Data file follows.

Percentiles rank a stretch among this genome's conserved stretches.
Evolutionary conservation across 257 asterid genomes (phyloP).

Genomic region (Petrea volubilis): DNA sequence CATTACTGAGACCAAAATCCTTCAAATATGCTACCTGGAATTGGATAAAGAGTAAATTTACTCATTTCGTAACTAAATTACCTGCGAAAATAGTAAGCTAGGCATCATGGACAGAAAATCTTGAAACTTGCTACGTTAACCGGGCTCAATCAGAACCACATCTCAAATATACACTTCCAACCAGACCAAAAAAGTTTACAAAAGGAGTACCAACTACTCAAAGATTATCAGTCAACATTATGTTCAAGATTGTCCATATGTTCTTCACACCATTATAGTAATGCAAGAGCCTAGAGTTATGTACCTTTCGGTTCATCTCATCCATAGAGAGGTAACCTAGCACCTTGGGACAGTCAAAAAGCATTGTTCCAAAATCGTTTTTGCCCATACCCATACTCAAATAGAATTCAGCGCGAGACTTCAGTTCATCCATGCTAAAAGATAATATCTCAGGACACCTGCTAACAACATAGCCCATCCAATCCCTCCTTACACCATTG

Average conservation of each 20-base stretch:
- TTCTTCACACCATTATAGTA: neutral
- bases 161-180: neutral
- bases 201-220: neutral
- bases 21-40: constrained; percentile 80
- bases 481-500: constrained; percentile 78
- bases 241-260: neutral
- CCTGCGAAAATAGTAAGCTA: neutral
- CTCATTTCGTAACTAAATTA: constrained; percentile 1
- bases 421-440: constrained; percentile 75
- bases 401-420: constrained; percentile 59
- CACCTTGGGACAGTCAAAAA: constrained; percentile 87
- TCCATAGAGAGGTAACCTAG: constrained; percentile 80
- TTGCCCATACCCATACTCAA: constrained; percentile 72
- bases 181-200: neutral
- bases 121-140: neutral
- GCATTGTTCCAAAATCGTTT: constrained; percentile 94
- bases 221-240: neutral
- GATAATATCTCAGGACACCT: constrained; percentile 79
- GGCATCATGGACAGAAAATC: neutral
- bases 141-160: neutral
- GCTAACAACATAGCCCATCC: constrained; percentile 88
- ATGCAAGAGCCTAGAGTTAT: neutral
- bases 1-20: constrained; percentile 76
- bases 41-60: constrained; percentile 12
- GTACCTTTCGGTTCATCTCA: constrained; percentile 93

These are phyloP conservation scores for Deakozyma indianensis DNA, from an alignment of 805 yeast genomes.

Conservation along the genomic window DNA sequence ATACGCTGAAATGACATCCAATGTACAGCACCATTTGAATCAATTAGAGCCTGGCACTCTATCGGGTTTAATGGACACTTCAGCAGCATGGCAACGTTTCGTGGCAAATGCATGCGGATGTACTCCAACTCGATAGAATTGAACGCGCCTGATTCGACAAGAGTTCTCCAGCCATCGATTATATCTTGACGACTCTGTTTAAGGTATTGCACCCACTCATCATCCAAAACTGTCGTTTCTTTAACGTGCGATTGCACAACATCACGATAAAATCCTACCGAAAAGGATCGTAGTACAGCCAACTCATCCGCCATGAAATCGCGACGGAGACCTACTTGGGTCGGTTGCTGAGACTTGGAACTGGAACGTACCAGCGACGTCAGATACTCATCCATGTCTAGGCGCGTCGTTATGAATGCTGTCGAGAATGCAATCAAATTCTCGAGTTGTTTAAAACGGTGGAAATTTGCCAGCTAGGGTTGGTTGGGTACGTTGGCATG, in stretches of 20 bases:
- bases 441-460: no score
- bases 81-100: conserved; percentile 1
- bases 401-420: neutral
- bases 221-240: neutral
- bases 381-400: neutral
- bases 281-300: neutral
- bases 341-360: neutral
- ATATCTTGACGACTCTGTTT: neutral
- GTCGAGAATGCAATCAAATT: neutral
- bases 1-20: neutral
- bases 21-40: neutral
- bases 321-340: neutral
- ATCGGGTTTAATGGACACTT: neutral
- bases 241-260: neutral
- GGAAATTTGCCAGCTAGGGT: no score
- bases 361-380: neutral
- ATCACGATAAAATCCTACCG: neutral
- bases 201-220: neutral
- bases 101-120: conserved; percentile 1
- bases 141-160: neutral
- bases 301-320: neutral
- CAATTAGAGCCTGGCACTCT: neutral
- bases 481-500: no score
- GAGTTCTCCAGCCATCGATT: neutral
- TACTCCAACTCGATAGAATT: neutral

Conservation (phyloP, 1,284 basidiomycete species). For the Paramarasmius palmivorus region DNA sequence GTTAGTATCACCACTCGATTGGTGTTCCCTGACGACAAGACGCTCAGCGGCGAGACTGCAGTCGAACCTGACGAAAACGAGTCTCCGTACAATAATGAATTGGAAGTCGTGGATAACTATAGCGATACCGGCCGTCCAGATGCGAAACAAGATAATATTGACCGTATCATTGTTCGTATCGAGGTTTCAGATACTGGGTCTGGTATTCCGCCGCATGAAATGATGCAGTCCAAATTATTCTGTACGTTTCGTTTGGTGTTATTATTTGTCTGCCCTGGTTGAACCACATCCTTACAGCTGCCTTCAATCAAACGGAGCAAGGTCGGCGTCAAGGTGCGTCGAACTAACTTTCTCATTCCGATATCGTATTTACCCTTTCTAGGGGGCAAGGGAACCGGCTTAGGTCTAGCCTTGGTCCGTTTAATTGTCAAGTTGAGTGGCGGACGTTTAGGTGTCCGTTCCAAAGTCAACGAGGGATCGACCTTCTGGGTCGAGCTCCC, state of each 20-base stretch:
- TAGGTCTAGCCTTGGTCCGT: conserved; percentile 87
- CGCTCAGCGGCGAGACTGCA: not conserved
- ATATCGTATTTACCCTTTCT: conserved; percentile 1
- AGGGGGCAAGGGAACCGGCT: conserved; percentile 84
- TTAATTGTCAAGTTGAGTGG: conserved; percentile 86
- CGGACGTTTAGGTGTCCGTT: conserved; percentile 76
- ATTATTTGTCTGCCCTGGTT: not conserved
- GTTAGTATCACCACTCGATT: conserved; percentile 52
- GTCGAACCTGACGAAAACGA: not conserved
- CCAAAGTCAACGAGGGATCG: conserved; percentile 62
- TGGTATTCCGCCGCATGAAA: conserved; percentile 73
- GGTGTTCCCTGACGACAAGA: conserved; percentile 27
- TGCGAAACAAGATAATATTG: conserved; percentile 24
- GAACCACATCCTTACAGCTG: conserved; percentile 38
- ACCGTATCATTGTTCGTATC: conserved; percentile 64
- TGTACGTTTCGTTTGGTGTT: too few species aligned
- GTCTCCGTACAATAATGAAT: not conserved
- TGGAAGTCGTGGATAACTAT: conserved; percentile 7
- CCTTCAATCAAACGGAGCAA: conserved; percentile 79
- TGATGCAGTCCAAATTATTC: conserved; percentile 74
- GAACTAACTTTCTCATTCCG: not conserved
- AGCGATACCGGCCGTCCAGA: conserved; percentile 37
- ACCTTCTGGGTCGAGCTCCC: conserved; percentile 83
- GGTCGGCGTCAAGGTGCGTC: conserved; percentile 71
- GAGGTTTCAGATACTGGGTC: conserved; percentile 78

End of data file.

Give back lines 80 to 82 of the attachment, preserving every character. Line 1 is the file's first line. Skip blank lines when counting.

- ACCTTCTGGGTCGAGCTCCC: conserved; percentile 83
- GGTCGGCGTCAAGGTGCGTC: conserved; percentile 71
- GAGGTTTCAGATACTGGGTC: conserved; percentile 78